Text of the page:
Quasi-hydrodynamic semiconductor equations. (English) Zbl 0969.35001

Progress in Nonlinear Differential Equations and their Applications. 41. Basel: Birkhäuser. x, 293 p. (2001).
The book under review is devoted to the following three different quasi-hydrodynamic models in semiconductor theory: the isentropic drift-diffusion model, the energy-transport model, and the quantum hydrodynamic model. The author presents the (formal) derivation of each of the models and develops both mathematical analysis and numerical approximation for the three classes of models.
Chapter 1 is concerned with the discussion of a hierarchy of kinetic and quasi-hydrodynamic semiconductor equations. The connections between the various {(semi-)} classical and quantum models are explained. Then the three quasi-hydrodynamic models are considered in more detail.
The second chapter presents a short summary of the physics and properties of semiconductors. The author explains the basic notions of the structure of homogeneous and inhomogeneous semiconductor devices.
The main part of the book are the Chapters 3-5. Chapter 3 is devoted to the study of the isentropic drift-diffusion equations. These equations form a degenerate parabolic-elliptic system. It is derived from a drift-diffusion system incorporating general Fermi-Dirac statistics. The author proves results on the existence of transient solutions, the uniqueness of transient solutions, the localization of vacuum solutions and numerical approximations by mixed finite element discretization in one and two space dimensons.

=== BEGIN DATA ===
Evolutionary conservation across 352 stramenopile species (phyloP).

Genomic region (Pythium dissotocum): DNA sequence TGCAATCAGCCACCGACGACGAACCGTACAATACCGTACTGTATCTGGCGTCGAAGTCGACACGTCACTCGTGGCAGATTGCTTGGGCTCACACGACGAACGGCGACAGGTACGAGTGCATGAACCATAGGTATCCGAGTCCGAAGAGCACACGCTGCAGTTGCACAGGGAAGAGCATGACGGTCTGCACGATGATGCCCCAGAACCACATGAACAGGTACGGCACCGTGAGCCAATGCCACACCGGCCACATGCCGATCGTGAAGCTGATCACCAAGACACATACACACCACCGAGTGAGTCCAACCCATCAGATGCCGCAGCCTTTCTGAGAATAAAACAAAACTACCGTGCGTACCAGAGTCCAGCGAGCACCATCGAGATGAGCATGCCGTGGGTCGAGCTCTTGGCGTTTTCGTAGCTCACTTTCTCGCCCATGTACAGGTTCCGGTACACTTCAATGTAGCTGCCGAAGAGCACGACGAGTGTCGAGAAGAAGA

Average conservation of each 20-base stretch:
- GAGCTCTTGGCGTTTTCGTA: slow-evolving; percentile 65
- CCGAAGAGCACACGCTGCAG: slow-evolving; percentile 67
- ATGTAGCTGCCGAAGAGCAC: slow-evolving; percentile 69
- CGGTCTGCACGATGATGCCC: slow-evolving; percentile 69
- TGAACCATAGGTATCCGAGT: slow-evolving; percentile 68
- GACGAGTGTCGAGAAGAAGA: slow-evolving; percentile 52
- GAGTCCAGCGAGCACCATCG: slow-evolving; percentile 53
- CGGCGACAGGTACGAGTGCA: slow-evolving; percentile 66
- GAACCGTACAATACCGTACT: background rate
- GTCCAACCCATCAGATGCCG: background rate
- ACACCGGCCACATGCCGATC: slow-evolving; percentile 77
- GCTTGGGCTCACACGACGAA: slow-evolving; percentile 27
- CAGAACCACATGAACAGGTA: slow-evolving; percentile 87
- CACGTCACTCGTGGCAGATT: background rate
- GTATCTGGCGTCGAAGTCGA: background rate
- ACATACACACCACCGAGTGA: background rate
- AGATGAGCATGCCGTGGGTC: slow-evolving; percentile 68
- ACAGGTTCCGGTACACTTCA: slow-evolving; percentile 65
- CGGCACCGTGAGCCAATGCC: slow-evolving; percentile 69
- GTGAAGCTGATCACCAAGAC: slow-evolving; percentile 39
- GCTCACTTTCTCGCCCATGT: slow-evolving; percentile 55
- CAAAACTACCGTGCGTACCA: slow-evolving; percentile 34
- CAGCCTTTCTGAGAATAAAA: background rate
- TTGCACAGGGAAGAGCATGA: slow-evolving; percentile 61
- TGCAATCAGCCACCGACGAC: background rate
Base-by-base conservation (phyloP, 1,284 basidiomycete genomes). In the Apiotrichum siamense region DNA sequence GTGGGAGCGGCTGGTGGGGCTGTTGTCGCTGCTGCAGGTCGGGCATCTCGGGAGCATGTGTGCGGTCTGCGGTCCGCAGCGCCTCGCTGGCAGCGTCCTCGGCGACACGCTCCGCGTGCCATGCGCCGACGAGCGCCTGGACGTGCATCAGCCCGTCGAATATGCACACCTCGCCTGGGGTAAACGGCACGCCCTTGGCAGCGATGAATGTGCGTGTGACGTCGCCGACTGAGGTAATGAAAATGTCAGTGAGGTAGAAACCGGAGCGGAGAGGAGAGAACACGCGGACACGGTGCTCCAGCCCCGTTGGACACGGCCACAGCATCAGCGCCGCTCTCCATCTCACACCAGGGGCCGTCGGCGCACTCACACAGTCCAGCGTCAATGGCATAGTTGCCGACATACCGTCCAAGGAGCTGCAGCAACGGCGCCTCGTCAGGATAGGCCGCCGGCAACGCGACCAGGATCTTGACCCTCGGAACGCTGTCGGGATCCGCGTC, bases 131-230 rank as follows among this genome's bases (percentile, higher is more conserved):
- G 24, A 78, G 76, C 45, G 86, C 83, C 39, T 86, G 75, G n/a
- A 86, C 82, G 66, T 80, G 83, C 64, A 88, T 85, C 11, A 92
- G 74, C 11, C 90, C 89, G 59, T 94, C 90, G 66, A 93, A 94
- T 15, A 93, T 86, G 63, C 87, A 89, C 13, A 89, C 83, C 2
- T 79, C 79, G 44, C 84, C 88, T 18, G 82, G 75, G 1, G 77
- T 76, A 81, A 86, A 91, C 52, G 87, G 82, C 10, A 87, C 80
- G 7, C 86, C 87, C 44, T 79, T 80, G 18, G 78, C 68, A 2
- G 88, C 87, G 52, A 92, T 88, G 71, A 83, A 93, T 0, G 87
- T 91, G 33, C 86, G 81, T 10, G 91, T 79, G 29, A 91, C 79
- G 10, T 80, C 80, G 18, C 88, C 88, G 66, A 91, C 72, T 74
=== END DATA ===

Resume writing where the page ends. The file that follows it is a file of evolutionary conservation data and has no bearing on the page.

Chapter 4 starts with the derivation of the energy-transport model from the Boltzmann equation by using a Hilbert expansion method. The following discussion is then concerned with a slightly more general energy-transport model. Then a transformation of the variables which symmetrizes the equations, and an entropy function are discussed. Using these tools the author proves results on the existence of transient solutions, long-time behavior of the transient solution, regularity and uniqueness of transient solutions, existence and uniqueness of steady-state solutions and numerical approximation by mixed finite element discretization in one space dimension.
Chapter 5 starts with the (formal) derivation of the quantum hydrodynamic model from the many-particle Schrödinger equation. The discussion is then concerned with existence, positivity and uniqueness of steady-state solutions, a non-existence result, the classical limits, current-voltage characteristics and a positivity-preserving numerical scheme. Most of the results presented in the book, are obtained by the author (resp. in collaboration with co-authors) in recent years. The presentation of the material in this research monograph is clear throughout and contains numerous hints to the literature (378 items).


35-02 Research exposition (monographs, survey articles) pertaining to partial differential equations
35Q99 Partial differential equations of mathematical physics and other areas of application
35J60 Nonlinear elliptic equations
35K55 Nonlinear parabolic equations
35K50 Systems of parabolic equations, boundary value problems (MSC2000)
35A35 Theoretical approximation in context of PDEs
35Q60 PDEs in connection with optics and electromagnetic theory
82D37 Statistical mechanics of semiconductors
81V99 Applications of quantum theory to specific physical systems